Poetry is one of those subjects that students either love or hate to begin with. Anthologies such as AQA’s Love and Relationships do tend towards the saccharine, although there is definite humour in there too! As an English tutor, I find that poetry is one of the most useful ways to experiment and improve pupil’s analysis and essay structure. It requires a great deal of sensitive commentary and terminology – all of which can be taught on the basis of a 14-line sonnet rather than an entire novel or play.

So far, I’ve generally managed to persuade my GCSE students that poetry really is something you can have a bit of fun with. I find this is especially the case when modern and “traditional” poetry are contrasted. I recently taught a lesson comparing Elizabeth Barrett Browning’s Sonnet 29: I think of thee and Daljit Nagra’s Singh Song, in which we focused on overall essay structure and PEEZAP paragraphs (more on these to follow). To do this, I wrote a sample essay that we worked on improving, by cutting it up and identifying the Points, Evidence, Explanations, Zooming, Analysis and Perspectives.

If you are currently working on your own GCSE poetry analysis, why not print out the essay below and have a go yourself at marking, and making it better. What would you change, and why?


If you are unfamiliar with the two poems, here’s a great introduction to Singh Song, presented by the poet himself:

Here’s an analysis of Sonnet 29:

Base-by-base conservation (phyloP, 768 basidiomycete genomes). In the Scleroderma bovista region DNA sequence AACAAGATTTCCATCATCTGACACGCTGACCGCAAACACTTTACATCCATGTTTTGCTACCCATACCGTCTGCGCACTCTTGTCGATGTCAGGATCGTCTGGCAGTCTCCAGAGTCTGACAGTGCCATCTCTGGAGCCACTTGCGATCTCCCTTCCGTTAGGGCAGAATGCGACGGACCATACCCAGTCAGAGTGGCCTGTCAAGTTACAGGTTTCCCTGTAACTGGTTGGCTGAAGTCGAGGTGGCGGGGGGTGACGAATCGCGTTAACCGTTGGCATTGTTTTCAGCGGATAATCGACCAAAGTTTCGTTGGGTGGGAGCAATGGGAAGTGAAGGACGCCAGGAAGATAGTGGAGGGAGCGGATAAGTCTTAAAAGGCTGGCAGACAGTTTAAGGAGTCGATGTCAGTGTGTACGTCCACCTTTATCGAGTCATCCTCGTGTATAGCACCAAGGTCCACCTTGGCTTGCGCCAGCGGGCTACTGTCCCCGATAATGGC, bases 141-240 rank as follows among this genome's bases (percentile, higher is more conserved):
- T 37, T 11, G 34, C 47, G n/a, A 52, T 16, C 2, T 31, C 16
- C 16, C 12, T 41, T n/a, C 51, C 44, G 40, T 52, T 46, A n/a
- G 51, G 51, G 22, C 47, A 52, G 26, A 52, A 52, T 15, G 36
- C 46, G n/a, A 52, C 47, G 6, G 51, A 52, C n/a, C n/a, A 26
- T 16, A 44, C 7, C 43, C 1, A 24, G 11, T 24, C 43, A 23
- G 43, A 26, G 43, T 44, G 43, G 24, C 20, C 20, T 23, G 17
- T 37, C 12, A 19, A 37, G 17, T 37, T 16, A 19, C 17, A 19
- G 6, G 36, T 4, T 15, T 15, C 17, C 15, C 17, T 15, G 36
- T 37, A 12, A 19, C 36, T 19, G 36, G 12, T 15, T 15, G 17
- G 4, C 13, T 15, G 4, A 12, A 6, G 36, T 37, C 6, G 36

OK, feeling ready? Here you go….

Compare how the poet presents feelings of love and joy in this poem (Singh Song) and one other of your choice (Sonnet 29: I think of thee).

In Singh Song and Sonnet 29, the poets depict their all-encompassing love for their partner – both playing with traditional form and structure to highlight their overwhelming emotions and desire. Whereas Singh Song primarily focuses on the specific social and cultural background of the two newlyweds, Sonnet 29 utilises a more universal extended metaphor – that of nature and encircling vines. Despite these differences, both poems ultimately present a joyous celebration of the poet’s love for their partner – Singh Song in proximity, Sonnet 29 in absence.

Barrett Browning’s Sonnet 29: I think of thee contains a central extended metaphor of the poet’s feelings for her lover. She compares herself to vines encircling a tree. This illuminates the way that Barrett Browning sees her relationship. He is a solid, stable and strong ‘tree’ and she is the ‘wild vines’ that surround it – with her ecstatic love bordering on the obsessive. This central image allowed the poet (as a Victorian woman) to express feelings of desire that she would not have been able to if she had been more literal. Imperatives such as “renew thy presence” further highlight the sense of urgency that Browning feels – to be united with her lover.